Flu shots matter: Nurses must get the facts and spread the word

Jan Lynch, RN

Jan Lynch, RN

By Janice Petrella Lynch, RN, MSN
Nurse Editor & Nurse Executive

Every year my family waits for my emails reminding them that it’s flu shot time, and then they enjoy pointing out who was the most cooperative and who was not. I’m grateful that in the end they’re all compliant, regardless of how many reminders I need to send.

Like everyone, they know that the flu is no joking matter. Each year, thousands get it and suffer symptoms ranging from annoying to serious, debilitating and even deadly. That’s why flu shots matter.

Clinical evidence shows potential benefits of the vaccine far outweigh potential harm for most, and that getting immunized is the best way to reduce incidence and lessen spread. Fortunately, we nurses are largely compliant, but not all our healthcare colleagues are. According to the U.S. Centers for Disease Control, about 80% of RNs were vaccinated by last November, as compared with 63% of other healthcare groups.

As nurses, I believe we’re in a perfect position to encourage one another and our co-workers to get the flu shot. We also can urge those at risk for serious flu complications, particularly children, the elderly, pregnant women and those with chronic conditions, to get immunized.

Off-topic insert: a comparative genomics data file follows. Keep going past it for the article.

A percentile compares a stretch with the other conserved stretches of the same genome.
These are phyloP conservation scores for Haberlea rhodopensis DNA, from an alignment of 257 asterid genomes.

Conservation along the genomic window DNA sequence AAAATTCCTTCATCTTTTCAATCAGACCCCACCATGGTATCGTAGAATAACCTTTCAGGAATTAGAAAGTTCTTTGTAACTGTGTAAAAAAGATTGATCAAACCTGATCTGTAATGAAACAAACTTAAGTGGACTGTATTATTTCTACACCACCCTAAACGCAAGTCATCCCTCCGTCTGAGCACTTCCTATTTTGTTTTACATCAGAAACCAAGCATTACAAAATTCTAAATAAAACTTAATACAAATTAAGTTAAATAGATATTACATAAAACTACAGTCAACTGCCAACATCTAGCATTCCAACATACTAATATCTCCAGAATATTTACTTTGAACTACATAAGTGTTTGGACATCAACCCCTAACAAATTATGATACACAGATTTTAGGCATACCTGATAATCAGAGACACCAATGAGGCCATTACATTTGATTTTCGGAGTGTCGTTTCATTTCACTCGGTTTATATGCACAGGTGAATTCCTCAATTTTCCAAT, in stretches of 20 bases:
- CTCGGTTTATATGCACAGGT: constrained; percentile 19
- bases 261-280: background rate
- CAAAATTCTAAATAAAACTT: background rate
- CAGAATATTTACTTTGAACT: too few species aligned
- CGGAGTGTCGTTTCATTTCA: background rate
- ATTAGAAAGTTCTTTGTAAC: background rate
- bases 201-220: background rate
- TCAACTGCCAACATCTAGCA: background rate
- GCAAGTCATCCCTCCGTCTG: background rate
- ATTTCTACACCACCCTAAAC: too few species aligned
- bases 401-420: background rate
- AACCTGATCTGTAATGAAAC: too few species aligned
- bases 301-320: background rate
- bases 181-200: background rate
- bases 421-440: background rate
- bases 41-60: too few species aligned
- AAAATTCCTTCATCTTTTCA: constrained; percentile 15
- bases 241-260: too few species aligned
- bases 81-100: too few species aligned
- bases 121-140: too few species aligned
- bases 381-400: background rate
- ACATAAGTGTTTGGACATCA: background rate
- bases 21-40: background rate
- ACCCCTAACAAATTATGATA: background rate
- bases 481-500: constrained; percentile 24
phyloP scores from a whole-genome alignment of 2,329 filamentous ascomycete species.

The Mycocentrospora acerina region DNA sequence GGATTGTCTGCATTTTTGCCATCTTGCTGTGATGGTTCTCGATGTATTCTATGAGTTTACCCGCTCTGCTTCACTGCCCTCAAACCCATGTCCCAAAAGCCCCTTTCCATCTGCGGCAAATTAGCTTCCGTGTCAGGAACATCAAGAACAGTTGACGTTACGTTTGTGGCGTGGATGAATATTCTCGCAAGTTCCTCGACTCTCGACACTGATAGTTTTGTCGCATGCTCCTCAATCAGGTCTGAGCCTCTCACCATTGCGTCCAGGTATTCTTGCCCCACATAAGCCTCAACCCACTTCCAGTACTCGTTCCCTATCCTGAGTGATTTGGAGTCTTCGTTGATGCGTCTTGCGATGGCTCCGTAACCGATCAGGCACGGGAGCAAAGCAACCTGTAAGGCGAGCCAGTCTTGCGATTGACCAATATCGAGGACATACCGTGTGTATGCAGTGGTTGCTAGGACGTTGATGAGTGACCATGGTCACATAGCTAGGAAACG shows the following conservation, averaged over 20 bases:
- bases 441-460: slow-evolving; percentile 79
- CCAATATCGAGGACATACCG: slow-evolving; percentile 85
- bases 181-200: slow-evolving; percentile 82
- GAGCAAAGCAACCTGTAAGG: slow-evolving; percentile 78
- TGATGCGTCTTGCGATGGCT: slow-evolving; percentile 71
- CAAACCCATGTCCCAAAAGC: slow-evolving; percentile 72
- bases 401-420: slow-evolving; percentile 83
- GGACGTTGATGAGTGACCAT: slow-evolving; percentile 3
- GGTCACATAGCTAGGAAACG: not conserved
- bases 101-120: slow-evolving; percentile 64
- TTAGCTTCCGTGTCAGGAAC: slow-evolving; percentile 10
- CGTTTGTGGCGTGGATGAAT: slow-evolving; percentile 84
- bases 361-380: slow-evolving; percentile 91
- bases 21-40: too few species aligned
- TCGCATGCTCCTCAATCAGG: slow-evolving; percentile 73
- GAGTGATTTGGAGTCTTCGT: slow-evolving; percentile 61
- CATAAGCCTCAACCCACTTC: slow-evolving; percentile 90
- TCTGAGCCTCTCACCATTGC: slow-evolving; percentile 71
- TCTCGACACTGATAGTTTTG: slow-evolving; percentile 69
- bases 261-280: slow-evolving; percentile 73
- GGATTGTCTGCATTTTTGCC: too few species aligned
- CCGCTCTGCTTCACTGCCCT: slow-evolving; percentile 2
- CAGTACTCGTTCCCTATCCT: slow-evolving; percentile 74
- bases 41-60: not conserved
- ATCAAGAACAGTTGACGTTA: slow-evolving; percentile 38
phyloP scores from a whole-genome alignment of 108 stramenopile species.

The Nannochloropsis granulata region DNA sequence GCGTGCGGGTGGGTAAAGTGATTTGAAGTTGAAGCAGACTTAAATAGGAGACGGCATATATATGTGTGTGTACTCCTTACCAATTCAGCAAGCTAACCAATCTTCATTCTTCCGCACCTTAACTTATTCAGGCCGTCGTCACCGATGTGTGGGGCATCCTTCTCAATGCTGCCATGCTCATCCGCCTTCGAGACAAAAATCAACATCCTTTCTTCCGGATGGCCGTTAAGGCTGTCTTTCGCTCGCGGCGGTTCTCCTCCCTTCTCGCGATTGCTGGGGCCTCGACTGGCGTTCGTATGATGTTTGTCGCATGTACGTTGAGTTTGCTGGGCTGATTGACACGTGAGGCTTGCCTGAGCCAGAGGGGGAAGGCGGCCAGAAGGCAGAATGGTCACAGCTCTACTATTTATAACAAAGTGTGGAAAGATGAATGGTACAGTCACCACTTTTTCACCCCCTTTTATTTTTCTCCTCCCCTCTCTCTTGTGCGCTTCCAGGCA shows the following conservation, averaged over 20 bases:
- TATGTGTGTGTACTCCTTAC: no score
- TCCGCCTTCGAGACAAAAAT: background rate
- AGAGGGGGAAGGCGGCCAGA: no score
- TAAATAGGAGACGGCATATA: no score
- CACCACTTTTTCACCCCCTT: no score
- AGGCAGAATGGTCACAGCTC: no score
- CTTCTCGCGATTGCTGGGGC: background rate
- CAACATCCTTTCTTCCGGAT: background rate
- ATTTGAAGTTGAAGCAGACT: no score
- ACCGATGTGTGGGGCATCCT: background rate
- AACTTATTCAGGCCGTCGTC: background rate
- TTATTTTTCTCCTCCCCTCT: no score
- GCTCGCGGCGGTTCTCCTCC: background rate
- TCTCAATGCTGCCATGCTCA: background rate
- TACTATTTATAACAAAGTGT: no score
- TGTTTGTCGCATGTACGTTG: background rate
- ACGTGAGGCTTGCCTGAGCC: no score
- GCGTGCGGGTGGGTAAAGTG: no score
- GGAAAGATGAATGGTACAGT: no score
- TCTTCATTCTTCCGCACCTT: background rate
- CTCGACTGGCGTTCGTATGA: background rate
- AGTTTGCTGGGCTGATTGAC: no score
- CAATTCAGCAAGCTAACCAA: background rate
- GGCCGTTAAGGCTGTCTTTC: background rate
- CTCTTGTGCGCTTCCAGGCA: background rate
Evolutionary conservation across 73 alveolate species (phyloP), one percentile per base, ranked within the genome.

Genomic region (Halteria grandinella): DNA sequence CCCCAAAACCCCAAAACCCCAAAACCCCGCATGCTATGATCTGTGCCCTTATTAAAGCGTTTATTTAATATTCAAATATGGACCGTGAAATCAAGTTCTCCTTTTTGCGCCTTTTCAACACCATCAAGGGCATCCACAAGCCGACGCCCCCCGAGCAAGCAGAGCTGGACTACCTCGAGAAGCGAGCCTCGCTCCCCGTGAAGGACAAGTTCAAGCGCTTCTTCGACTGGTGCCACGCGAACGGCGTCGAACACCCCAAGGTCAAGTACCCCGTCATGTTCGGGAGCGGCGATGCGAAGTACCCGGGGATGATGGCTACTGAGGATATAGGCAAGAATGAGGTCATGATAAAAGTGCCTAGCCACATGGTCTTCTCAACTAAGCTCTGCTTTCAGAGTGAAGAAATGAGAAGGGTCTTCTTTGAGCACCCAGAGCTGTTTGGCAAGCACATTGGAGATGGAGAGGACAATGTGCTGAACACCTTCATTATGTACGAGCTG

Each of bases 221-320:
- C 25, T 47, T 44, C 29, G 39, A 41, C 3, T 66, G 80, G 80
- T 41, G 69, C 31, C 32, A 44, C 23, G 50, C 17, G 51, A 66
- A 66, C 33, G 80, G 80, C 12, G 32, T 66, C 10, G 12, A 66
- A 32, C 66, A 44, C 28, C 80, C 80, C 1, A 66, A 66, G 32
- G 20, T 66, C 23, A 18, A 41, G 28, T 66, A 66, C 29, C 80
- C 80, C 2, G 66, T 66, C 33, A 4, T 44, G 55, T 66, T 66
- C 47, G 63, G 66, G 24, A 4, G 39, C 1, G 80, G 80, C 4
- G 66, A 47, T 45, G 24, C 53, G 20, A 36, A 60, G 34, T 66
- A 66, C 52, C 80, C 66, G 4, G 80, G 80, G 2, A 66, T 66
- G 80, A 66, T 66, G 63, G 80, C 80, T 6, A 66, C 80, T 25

There are some arguments we may hear as to why the flu shot isn’t necessary. To counter them, we need to educate ourselves with the best information and research. According to the CDC, there is greater risk for serious complications from the flu than from the shot, and even if the flu shot isn’t a perfect match for every virus, the three it does include provide broad protection. Because the vaccine contains inactivated virus, the flu cannot be transmitted via the shot.

There are valid reasons, however, for some not to get immunized, including those who have had severe allergic reactions to chicken eggs or to the flu vaccine itself, and those who have strong religious beliefs against vaccinations. In such cases, discussion with a healthcare provider should take place. And children under 6 months of age should not be vaccinated against the flu.

Nurses can encourage nursing students to get immunized and remind them to include teaching about the flu in their care planning. We can speak with those who work with vulnerable populations, volunteer to give flu shots at local clinics, and discuss the topic at community gatherings and professional meetings.

The flu season is here, so arm yourself with all the information out there, protect yourself and your family and educate your patients and co-workers to do the same. For more information, please read our recent article Face Flu Facts on Nurse.com.

Continuing education resources:

Aging immune systems makes older adults more vulnerable to attack

Adult immunizations: Growing needs, growing numbers

Childhood and adolescent immunization update

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